I could be wrong, but those quotation marks kinda look like 66 99... Perhaps this object attracts more attention with sixes and nines around it... Or, maybe someone famous installed the fire thing and wasn't given proper credit. I don't know, man. This is freakin confusing.
This isn't "really" a Fire Alarm.
I don't know what to say about that one either. lol. This site is a riot.
Don't you guys get it? Clearly this device plays the 1967 Jimi Hendrix hit "Fire" when properly activated. Duh.
I'm pretty sure BillP got it right. It's not actually a fire alarm. It's a "fire alarm." It presents itself as a fire alarm, but it is not one. The quotations are a disclaimer, in case anyone confuses it with a real fire alarm.
i LOVE this.
This makes perfect sense. Every time I've ever heard one of these go off, it has been because of a "fire."
My theory goes as follows: it's a "fire" "alarm" "." That is, instead of alarming people in case of fire, it alerts the "people" in charge (read: soulsucking managerial "life-"based carboforms) that the temperature of fun (don't ask; I don't know) is rising to "dangerous" levels and dispatches the Killjoy Squad to "deal" with "it" "."
Gotta love food "!"
I've got it!!!!!!!!!"("'!'")" Instead of making an annoying buzzing sound and strobing all the while, it says "Fire.""Fire.""Fire." over and over, pulsing the strobe in unison with the monotone excuse for a human voice! It all makes sense now!!
Perhaps the quote marks were there first? Between them was written in much smaller font " insert alarm here " Building codes often specify how many alarms are needed and where they should be placed. So to aid the construction workers-- Just when i think i've got it figured out who is more right Elizabeth or Bruce, along comes John.....What i really love is that months later people are still commenting on this!
Previously known as John.
Haha it makes you wonder if the alarm is actually going to work or it's just a joke. Great finds!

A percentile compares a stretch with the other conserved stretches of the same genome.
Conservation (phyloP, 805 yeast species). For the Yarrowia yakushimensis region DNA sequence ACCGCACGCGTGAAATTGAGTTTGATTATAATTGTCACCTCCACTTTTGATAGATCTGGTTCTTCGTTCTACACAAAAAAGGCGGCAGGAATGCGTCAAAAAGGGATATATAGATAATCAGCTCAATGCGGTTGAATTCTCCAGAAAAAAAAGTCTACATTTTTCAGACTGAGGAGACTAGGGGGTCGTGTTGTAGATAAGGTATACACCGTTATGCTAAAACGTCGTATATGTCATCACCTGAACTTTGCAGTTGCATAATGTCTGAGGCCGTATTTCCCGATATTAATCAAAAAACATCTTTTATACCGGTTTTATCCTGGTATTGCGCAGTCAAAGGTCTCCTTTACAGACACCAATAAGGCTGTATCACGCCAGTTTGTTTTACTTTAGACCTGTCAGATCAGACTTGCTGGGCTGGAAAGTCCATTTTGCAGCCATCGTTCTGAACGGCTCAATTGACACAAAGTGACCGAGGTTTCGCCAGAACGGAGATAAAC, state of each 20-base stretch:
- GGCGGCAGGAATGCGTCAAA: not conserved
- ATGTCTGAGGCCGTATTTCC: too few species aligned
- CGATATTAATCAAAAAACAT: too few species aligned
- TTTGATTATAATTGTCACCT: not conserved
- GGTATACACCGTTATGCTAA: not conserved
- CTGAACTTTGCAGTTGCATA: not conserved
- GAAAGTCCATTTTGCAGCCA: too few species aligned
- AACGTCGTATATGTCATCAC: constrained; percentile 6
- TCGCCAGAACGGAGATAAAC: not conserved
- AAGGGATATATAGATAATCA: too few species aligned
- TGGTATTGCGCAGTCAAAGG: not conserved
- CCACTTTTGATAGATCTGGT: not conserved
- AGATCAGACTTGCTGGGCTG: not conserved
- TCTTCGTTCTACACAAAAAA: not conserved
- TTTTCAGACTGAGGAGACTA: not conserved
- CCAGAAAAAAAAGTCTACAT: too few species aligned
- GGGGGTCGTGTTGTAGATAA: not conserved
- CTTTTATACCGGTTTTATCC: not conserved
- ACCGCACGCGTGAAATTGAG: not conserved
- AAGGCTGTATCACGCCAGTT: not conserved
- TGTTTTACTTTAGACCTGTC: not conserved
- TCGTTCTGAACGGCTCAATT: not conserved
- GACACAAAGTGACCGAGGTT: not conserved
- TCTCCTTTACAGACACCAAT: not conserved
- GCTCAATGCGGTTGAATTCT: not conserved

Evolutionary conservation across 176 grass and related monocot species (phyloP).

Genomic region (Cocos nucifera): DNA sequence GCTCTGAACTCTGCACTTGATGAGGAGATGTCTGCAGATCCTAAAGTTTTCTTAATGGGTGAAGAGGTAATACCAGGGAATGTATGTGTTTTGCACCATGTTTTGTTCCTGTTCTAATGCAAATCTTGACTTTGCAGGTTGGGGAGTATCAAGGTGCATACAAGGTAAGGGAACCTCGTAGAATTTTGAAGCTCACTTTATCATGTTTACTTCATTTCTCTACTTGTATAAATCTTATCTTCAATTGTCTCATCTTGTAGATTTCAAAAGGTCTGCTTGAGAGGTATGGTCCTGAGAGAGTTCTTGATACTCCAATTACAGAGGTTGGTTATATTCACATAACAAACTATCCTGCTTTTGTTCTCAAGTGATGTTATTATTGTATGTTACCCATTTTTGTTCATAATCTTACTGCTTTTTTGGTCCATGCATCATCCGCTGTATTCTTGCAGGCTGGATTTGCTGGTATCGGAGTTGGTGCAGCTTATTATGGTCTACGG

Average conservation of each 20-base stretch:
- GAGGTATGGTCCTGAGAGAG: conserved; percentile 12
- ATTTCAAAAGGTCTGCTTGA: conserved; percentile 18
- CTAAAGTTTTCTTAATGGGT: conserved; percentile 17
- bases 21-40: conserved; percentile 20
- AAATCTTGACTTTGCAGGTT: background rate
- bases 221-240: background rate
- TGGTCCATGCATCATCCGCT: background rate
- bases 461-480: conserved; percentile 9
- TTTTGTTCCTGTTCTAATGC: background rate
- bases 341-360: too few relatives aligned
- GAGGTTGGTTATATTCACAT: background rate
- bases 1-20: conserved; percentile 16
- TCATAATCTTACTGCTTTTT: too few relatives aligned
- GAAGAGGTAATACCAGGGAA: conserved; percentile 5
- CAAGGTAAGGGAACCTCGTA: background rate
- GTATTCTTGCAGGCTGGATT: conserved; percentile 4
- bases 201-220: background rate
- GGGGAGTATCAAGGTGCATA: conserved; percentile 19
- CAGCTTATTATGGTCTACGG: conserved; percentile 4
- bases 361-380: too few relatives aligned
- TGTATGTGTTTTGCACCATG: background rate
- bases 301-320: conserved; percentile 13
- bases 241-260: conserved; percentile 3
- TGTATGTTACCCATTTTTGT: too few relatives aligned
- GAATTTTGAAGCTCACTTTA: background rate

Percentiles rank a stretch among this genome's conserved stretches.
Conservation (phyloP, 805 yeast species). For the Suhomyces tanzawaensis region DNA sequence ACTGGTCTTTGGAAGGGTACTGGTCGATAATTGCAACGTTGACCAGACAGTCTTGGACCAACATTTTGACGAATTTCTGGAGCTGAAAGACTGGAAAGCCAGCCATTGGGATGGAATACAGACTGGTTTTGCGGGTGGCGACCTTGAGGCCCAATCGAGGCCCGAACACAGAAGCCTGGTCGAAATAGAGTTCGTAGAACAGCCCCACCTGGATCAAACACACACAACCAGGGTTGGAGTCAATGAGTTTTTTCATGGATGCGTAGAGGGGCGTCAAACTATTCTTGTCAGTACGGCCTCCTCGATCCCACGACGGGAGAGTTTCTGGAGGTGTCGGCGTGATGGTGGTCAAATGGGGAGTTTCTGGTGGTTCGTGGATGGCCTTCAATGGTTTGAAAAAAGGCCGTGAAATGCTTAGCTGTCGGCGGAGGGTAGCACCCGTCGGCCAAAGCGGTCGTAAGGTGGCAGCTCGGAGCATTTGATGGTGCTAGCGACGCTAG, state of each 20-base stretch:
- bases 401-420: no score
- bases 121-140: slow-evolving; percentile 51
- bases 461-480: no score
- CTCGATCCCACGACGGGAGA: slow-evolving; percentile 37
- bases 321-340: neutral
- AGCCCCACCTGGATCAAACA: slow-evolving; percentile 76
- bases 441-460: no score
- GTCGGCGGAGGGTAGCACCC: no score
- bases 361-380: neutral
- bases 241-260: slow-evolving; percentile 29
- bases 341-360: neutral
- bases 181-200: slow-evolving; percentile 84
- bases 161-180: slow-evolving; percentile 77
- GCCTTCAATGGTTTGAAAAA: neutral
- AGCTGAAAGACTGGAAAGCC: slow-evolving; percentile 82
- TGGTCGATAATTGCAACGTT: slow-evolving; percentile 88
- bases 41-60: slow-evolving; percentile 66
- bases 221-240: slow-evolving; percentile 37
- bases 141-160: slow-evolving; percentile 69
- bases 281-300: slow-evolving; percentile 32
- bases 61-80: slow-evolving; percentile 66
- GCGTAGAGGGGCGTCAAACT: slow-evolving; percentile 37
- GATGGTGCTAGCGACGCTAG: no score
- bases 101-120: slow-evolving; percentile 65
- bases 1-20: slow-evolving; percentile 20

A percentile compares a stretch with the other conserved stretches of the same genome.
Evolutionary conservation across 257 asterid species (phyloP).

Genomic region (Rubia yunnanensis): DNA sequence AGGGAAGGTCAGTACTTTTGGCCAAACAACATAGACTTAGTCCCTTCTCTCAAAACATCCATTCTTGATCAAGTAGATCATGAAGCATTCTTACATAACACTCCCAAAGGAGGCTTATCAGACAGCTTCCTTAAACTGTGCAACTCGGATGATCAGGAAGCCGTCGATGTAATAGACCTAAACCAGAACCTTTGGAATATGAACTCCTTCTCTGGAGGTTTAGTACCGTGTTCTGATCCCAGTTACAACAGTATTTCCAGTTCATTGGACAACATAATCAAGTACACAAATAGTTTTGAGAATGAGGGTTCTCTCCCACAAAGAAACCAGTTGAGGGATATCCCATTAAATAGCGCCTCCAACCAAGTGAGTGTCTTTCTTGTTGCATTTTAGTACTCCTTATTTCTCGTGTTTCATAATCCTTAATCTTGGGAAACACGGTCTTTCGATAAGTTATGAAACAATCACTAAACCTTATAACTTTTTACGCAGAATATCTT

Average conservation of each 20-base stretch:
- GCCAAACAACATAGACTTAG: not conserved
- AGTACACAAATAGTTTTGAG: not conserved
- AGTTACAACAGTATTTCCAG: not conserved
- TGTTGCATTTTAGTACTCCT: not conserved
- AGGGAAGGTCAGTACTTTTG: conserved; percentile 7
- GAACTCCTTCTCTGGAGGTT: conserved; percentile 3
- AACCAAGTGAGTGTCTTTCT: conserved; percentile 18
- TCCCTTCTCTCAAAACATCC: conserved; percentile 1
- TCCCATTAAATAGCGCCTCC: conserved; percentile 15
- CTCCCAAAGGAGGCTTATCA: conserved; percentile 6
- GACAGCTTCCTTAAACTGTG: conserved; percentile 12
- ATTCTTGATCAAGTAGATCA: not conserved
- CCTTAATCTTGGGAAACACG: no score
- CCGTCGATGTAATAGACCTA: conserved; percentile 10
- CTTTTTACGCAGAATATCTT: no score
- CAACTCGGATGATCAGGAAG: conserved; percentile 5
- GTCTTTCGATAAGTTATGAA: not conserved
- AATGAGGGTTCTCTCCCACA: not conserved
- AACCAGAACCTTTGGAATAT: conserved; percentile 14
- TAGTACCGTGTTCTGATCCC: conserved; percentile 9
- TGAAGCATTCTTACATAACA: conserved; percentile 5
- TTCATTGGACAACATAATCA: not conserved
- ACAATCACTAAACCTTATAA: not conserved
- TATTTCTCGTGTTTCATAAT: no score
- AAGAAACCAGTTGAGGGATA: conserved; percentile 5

In the fire alarm business that device is called a horn/strobe.In this case it would be a so-called horn/strobe.
It's obvious: this thing doesn't make its own noise and sound, but instead it merely copies the noise and strobe of the alarm across the hall"." Occam's razor just gave my ego razor burn"."
Maybe they're trying to "sell" it and the "asking price" is "$66.99"?
I just spent the funniest hour of my life in the dentist's office reading your book. I made a complete idiot of myself laughing until I cried! I went right out and bought two of them as Christmas presents. I still hate going to the dentist, but it sure did make this trip easier. So, so funny.
thanks, Amy! I am glad you enjoyed it.
hi uhmI actually think it indicates that you speak to an emergency telephone operator through it...:(
It appears to be a standard Simplex brand horn strobe like those I have installed when I was doing that kind of work. There is only a power wire connection which operates the sound and light features of the horn strobe when the alarm is activated. The main panel is connected to an auto-dialer which calls the monitoring station or local fire dispatcher.
This is what happens after too many drills. It says "fire" but never really means it. Beautiful work.
is the "fire extinguisher" ad at the bottom of the "fire alarm" comments a happy accident -- or did someone at Home Depot actually have a sense of humor and run it there on purpose? Oh please, does anyone know?
I have the answer. The quotation marks are present so that the fire alarm fully complies with the Americans with Disabilities Act. You see, deaf people see the alarm light and know that it is a symbol. Since symbols such as sign language represent actual words to the deaf, seeing the alarm light is akin to someone yelling, "Fire!" to them. There is a little-known clause in the A.D.A. which stipulates that all emergency postings must be grammatically correct. Fire marshals frequently pull this one out when they can't find anything else to cite you with.